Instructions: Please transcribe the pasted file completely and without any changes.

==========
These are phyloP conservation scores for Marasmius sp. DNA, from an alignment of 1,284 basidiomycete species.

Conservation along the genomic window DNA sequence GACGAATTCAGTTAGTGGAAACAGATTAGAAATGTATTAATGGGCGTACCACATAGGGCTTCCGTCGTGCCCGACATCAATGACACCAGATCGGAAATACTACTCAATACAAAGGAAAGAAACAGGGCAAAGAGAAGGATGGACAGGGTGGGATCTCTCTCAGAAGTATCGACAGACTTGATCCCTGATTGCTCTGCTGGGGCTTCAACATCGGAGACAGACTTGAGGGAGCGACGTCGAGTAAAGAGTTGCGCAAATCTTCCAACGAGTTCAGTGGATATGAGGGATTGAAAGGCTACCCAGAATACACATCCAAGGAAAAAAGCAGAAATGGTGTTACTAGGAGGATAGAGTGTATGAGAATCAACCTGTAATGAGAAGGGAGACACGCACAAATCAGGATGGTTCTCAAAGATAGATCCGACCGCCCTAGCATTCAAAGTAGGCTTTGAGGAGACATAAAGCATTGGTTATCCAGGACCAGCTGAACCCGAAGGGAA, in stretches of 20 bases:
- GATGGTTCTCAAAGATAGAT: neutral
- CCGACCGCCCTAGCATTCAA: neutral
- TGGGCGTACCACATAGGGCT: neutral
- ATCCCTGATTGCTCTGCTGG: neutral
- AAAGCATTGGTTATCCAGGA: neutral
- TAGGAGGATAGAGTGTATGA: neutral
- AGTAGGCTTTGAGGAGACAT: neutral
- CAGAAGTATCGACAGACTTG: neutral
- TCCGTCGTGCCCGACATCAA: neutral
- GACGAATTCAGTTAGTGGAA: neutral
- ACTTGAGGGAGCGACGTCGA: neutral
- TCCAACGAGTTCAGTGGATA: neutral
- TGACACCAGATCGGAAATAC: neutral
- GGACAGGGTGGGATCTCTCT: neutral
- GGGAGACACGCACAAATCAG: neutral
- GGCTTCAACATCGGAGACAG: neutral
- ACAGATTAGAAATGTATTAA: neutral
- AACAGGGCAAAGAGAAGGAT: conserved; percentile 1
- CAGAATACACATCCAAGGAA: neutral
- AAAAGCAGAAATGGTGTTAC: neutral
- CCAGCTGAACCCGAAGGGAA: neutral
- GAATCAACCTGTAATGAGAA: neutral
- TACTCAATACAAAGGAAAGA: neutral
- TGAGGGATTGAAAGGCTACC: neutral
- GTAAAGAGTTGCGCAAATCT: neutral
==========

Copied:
These are phyloP conservation scores for Marasmius sp. DNA, from an alignment of 1,284 basidiomycete species.

Conservation along the genomic window DNA sequence GACGAATTCAGTTAGTGGAAACAGATTAGAAATGTATTAATGGGCGTACCACATAGGGCTTCCGTCGTGCCCGACATCAATGACACCAGATCGGAAATACTACTCAATACAAAGGAAAGAAACAGGGCAAAGAGAAGGATGGACAGGGTGGGATCTCTCTCAGAAGTATCGACAGACTTGATCCCTGATTGCTCTGCTGGGGCTTCAACATCGGAGACAGACTTGAGGGAGCGACGTCGAGTAAAGAGTTGCGCAAATCTTCCAACGAGTTCAGTGGATATGAGGGATTGAAAGGCTACCCAGAATACACATCCAAGGAAAAAAGCAGAAATGGTGTTACTAGGAGGATAGAGTGTATGAGAATCAACCTGTAATGAGAAGGGAGACACGCACAAATCAGGATGGTTCTCAAAGATAGATCCGACCGCCCTAGCATTCAAAGTAGGCTTTGAGGAGACATAAAGCATTGGTTATCCAGGACCAGCTGAACCCGAAGGGAA, in stretches of 20 bases:
- GATGGTTCTCAAAGATAGAT: neutral
- CCGACCGCCCTAGCATTCAA: neutral
- TGGGCGTACCACATAGGGCT: neutral
- ATCCCTGATTGCTCTGCTGG: neutral
- AAAGCATTGGTTATCCAGGA: neutral
- TAGGAGGATAGAGTGTATGA: neutral
- AGTAGGCTTTGAGGAGACAT: neutral
- CAGAAGTATCGACAGACTTG: neutral
- TCCGTCGTGCCCGACATCAA: neutral
- GACGAATTCAGTTAGTGGAA: neutral
- ACTTGAGGGAGCGACGTCGA: neutral
- TCCAACGAGTTCAGTGGATA: neutral
- TGACACCAGATCGGAAATAC: neutral
- GGACAGGGTGGGATCTCTCT: neutral
- GGGAGACACGCACAAATCAG: neutral
- GGCTTCAACATCGGAGACAG: neutral
- ACAGATTAGAAATGTATTAA: neutral
- AACAGGGCAAAGAGAAGGAT: conserved; percentile 1
- CAGAATACACATCCAAGGAA: neutral
- AAAAGCAGAAATGGTGTTAC: neutral
- CCAGCTGAACCCGAAGGGAA: neutral
- GAATCAACCTGTAATGAGAA: neutral
- TACTCAATACAAAGGAAAGA: neutral
- TGAGGGATTGAAAGGCTACC: neutral
- GTAAAGAGTTGCGCAAATCT: neutral